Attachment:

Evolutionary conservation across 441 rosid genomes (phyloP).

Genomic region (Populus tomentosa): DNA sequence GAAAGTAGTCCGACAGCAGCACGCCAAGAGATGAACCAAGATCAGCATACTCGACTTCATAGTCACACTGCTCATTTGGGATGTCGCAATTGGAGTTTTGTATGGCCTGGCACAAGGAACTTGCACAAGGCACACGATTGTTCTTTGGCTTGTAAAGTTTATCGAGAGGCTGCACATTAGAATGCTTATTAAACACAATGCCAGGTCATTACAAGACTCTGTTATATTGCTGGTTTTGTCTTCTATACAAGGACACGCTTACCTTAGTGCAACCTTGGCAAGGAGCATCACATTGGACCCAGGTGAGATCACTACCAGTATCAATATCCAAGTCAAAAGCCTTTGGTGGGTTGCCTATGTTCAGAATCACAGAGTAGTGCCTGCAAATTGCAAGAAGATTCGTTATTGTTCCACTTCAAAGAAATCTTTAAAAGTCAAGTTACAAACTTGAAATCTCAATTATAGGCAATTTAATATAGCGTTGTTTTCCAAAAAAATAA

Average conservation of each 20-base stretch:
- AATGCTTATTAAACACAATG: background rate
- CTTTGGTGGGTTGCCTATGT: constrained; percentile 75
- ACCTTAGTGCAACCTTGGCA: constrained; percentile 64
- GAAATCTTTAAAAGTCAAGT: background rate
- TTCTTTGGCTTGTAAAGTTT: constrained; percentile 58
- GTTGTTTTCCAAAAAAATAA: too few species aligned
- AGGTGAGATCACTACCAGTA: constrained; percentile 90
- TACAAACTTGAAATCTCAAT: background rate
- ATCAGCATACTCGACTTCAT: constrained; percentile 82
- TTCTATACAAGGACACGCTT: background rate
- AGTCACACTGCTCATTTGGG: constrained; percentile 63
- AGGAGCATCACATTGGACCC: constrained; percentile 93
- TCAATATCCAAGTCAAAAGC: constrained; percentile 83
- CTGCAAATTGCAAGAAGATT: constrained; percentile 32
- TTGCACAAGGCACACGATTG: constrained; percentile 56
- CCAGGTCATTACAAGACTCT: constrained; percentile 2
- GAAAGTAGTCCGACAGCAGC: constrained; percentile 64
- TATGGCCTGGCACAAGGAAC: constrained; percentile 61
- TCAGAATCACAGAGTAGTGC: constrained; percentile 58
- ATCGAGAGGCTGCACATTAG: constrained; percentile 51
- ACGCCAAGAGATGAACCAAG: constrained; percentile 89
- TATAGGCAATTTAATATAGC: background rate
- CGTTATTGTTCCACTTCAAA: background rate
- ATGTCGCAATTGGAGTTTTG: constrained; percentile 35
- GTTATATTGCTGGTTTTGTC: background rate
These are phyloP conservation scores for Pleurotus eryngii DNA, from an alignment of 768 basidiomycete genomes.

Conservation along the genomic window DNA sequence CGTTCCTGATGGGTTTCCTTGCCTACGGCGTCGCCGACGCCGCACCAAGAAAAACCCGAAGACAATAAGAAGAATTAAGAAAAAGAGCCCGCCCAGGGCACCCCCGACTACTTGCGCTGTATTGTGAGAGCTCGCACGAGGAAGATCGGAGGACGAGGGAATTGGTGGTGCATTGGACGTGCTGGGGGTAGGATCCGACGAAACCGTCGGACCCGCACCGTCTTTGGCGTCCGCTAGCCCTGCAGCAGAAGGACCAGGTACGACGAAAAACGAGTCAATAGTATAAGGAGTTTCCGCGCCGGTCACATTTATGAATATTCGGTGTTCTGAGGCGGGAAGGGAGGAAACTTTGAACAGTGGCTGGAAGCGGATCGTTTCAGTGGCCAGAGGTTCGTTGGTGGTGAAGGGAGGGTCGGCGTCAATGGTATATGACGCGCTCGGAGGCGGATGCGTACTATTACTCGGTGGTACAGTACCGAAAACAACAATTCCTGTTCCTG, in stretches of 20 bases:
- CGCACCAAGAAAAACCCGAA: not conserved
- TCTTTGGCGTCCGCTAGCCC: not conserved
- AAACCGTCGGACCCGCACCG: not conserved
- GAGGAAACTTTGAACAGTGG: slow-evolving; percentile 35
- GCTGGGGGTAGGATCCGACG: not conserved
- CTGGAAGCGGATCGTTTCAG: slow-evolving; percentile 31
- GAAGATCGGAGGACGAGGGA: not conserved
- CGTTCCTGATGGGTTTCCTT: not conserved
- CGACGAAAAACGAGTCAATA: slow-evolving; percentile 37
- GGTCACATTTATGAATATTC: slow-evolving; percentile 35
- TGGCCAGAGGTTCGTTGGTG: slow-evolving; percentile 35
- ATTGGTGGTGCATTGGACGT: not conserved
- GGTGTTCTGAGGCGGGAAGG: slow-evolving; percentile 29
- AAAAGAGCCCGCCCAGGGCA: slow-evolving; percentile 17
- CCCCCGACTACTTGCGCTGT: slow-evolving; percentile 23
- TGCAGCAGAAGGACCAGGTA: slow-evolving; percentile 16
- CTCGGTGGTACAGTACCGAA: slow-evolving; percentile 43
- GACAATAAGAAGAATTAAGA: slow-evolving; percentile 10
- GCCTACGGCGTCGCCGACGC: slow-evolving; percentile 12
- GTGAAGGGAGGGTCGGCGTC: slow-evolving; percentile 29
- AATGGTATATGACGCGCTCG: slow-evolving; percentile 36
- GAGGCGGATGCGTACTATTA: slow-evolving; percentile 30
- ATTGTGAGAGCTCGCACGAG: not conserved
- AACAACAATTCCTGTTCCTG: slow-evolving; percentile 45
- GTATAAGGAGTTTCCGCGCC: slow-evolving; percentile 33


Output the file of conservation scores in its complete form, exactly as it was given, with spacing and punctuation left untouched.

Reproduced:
Evolutionary conservation across 441 rosid genomes (phyloP).

Genomic region (Populus tomentosa): DNA sequence GAAAGTAGTCCGACAGCAGCACGCCAAGAGATGAACCAAGATCAGCATACTCGACTTCATAGTCACACTGCTCATTTGGGATGTCGCAATTGGAGTTTTGTATGGCCTGGCACAAGGAACTTGCACAAGGCACACGATTGTTCTTTGGCTTGTAAAGTTTATCGAGAGGCTGCACATTAGAATGCTTATTAAACACAATGCCAGGTCATTACAAGACTCTGTTATATTGCTGGTTTTGTCTTCTATACAAGGACACGCTTACCTTAGTGCAACCTTGGCAAGGAGCATCACATTGGACCCAGGTGAGATCACTACCAGTATCAATATCCAAGTCAAAAGCCTTTGGTGGGTTGCCTATGTTCAGAATCACAGAGTAGTGCCTGCAAATTGCAAGAAGATTCGTTATTGTTCCACTTCAAAGAAATCTTTAAAAGTCAAGTTACAAACTTGAAATCTCAATTATAGGCAATTTAATATAGCGTTGTTTTCCAAAAAAATAA

Average conservation of each 20-base stretch:
- AATGCTTATTAAACACAATG: background rate
- CTTTGGTGGGTTGCCTATGT: constrained; percentile 75
- ACCTTAGTGCAACCTTGGCA: constrained; percentile 64
- GAAATCTTTAAAAGTCAAGT: background rate
- TTCTTTGGCTTGTAAAGTTT: constrained; percentile 58
- GTTGTTTTCCAAAAAAATAA: too few species aligned
- AGGTGAGATCACTACCAGTA: constrained; percentile 90
- TACAAACTTGAAATCTCAAT: background rate
- ATCAGCATACTCGACTTCAT: constrained; percentile 82
- TTCTATACAAGGACACGCTT: background rate
- AGTCACACTGCTCATTTGGG: constrained; percentile 63
- AGGAGCATCACATTGGACCC: constrained; percentile 93
- TCAATATCCAAGTCAAAAGC: constrained; percentile 83
- CTGCAAATTGCAAGAAGATT: constrained; percentile 32
- TTGCACAAGGCACACGATTG: constrained; percentile 56
- CCAGGTCATTACAAGACTCT: constrained; percentile 2
- GAAAGTAGTCCGACAGCAGC: constrained; percentile 64
- TATGGCCTGGCACAAGGAAC: constrained; percentile 61
- TCAGAATCACAGAGTAGTGC: constrained; percentile 58
- ATCGAGAGGCTGCACATTAG: constrained; percentile 51
- ACGCCAAGAGATGAACCAAG: constrained; percentile 89
- TATAGGCAATTTAATATAGC: background rate
- CGTTATTGTTCCACTTCAAA: background rate
- ATGTCGCAATTGGAGTTTTG: constrained; percentile 35
- GTTATATTGCTGGTTTTGTC: background rate
These are phyloP conservation scores for Pleurotus eryngii DNA, from an alignment of 768 basidiomycete genomes.

Conservation along the genomic window DNA sequence CGTTCCTGATGGGTTTCCTTGCCTACGGCGTCGCCGACGCCGCACCAAGAAAAACCCGAAGACAATAAGAAGAATTAAGAAAAAGAGCCCGCCCAGGGCACCCCCGACTACTTGCGCTGTATTGTGAGAGCTCGCACGAGGAAGATCGGAGGACGAGGGAATTGGTGGTGCATTGGACGTGCTGGGGGTAGGATCCGACGAAACCGTCGGACCCGCACCGTCTTTGGCGTCCGCTAGCCCTGCAGCAGAAGGACCAGGTACGACGAAAAACGAGTCAATAGTATAAGGAGTTTCCGCGCCGGTCACATTTATGAATATTCGGTGTTCTGAGGCGGGAAGGGAGGAAACTTTGAACAGTGGCTGGAAGCGGATCGTTTCAGTGGCCAGAGGTTCGTTGGTGGTGAAGGGAGGGTCGGCGTCAATGGTATATGACGCGCTCGGAGGCGGATGCGTACTATTACTCGGTGGTACAGTACCGAAAACAACAATTCCTGTTCCTG, in stretches of 20 bases:
- CGCACCAAGAAAAACCCGAA: not conserved
- TCTTTGGCGTCCGCTAGCCC: not conserved
- AAACCGTCGGACCCGCACCG: not conserved
- GAGGAAACTTTGAACAGTGG: slow-evolving; percentile 35
- GCTGGGGGTAGGATCCGACG: not conserved
- CTGGAAGCGGATCGTTTCAG: slow-evolving; percentile 31
- GAAGATCGGAGGACGAGGGA: not conserved
- CGTTCCTGATGGGTTTCCTT: not conserved
- CGACGAAAAACGAGTCAATA: slow-evolving; percentile 37
- GGTCACATTTATGAATATTC: slow-evolving; percentile 35
- TGGCCAGAGGTTCGTTGGTG: slow-evolving; percentile 35
- ATTGGTGGTGCATTGGACGT: not conserved
- GGTGTTCTGAGGCGGGAAGG: slow-evolving; percentile 29
- AAAAGAGCCCGCCCAGGGCA: slow-evolving; percentile 17
- CCCCCGACTACTTGCGCTGT: slow-evolving; percentile 23
- TGCAGCAGAAGGACCAGGTA: slow-evolving; percentile 16
- CTCGGTGGTACAGTACCGAA: slow-evolving; percentile 43
- GACAATAAGAAGAATTAAGA: slow-evolving; percentile 10
- GCCTACGGCGTCGCCGACGC: slow-evolving; percentile 12
- GTGAAGGGAGGGTCGGCGTC: slow-evolving; percentile 29
- AATGGTATATGACGCGCTCG: slow-evolving; percentile 36
- GAGGCGGATGCGTACTATTA: slow-evolving; percentile 30
- ATTGTGAGAGCTCGCACGAG: not conserved
- AACAACAATTCCTGTTCCTG: slow-evolving; percentile 45
- GTATAAGGAGTTTCCGCGCC: slow-evolving; percentile 33